South Korean officials put the country on “red alert” (literally) Sunday following another 169 confirmed coronavirus infections.
That brings the total to more than 600, a 20-fold increase in the space of just five days.
The new alert level gives the government the authority to rush new aid to Daegu, the epicenter, and a designated “special care zone”. The government can now force citizens to cancel public activities and may also shutter schools, although it’s not yet clear what steps will ultimately be taken.
Read more about the situation in South Korea
As Yonhap notes, “it’s the first time the country… has raised the virus alert level to the highest in the four-tier system in 11 years since its previous step against Influenza A (H1N1)”.
“Closing facilities related to Shincheonji and limiting its members’ activities nationwide are unavoidable measures to protect public health and safety [and we are] not seeking to restrict religious freedom”, Moon Jae-in said, referencing the religious sect to which the country’s outbreak was traced.
“Although the situation is grave, we can overcome it”, Moon went on to remark, in a perfunctory show of defiance against a biological threat which, by virtue of not being sentient, does not understand expressions of human resolve. “The government has adequate ability and confidence to control and manage the spread of the infectious disease. Trust and cooperation are the way to win the fight against the virus”.
Meanwhile, Italy said cases in the Lombardy region nearly doubled overnight to 89 from 54, pushing the total for the country above 100.
The head of the Veneto region, Luca Zaia, canceled the last two days of the Venice Carnival, citing the outbreak. “As of this evening there will be a ban on the Venice Carnival as well as on all events, sporting as well, until March 1 inclusive”, he declared.
Earlier in the day, Zaia announced Venice’s first two cases of coronavirus. Despite a near total lockdown in the north, the infection continues to proliferate, although that might not be a fair assessment – after all, many of those falling ill could have already been infected prior to the imposition of the measures which, as of Saturday evening, include a travel ban and a variety of other emergency protocols.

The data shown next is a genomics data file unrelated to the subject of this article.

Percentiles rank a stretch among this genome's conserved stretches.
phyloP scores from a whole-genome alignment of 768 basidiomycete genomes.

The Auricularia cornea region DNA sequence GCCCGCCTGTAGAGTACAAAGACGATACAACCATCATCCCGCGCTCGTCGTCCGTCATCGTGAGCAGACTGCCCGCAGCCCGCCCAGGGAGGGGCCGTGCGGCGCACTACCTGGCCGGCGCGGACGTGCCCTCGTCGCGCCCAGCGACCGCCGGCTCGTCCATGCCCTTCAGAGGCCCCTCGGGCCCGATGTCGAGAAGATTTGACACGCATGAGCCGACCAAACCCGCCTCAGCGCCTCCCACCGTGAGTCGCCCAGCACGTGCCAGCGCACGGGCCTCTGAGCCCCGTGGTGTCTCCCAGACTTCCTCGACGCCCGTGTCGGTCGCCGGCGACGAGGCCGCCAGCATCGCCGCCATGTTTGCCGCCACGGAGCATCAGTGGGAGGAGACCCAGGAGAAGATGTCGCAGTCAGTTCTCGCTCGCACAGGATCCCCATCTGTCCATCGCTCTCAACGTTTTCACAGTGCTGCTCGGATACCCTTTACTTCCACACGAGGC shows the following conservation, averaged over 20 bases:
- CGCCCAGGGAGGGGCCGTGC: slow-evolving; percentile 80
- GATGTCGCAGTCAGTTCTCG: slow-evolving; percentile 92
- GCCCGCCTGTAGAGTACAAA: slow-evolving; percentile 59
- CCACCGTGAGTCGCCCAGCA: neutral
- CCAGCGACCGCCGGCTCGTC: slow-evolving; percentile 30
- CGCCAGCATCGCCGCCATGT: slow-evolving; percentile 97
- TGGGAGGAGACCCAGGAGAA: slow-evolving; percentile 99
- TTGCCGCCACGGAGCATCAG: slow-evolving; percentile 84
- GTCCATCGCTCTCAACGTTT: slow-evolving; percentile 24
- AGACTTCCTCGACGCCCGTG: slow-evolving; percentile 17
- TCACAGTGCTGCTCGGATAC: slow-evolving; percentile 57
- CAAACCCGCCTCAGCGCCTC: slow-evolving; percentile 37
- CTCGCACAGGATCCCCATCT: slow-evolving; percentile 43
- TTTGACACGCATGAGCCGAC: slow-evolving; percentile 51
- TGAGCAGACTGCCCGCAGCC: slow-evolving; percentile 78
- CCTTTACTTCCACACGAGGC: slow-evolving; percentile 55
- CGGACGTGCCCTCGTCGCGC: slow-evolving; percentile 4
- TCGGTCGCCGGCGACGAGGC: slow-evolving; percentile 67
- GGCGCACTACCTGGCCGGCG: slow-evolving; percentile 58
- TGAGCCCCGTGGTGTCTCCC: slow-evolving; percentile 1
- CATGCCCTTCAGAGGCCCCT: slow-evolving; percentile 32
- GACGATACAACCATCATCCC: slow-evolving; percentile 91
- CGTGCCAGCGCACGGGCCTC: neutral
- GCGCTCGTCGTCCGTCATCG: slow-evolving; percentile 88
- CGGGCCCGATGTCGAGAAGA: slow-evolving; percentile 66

In what may later prove to be a mistake, Italy isn’t seeking to suspend Schengen. Travel in Europe is, of course, borderless, and France is now preparing to see its cases jump. Health Minister Olivier Veran called the prospect of additional infections in the country “very likely” in light of the Italian situation.
In Iran, Health Minister Saeed Namaki said the rise in infections (which now total 43) likely originated in Qom, a Shia holy city.
“The virus came from China to Qom city. A merchant from Qom who died of the virus used to regularly travel to China”, Namaki said, adding that although flights between Iran and China were suspended, this person “used indirect flights”. “Obviously we do not recommend trips to Qom”, Namaki dryly remarked, on state television.
Schools in the city are closed and religious ceremonies canceled.
In Israel, authorities said they may quarantine around 200 South Korean visitors at a military base south of Jerusalem.
To be sure, financial markets aren’t likely to be enamored with how this situation developed over the weekend. As documented extensively in the linked post above, these kinds of lockdowns and curtailments of public activities threaten to choke off the services sector across multiple economies.
Throughout 2019’s mini-industrial recession, services activity generally remained buoyant. That resiliency is now in serious jeopardy.
Also in Italy, Milan canceled public activities, a move Bloomberg notes “will likely affect the final days of the city’s renowned Fashion Week”.
On Sunday, Xi was quoted as saying that although China’s (draconian) measures to stop the spread have been effective, the battle is “still at a crucial stage”.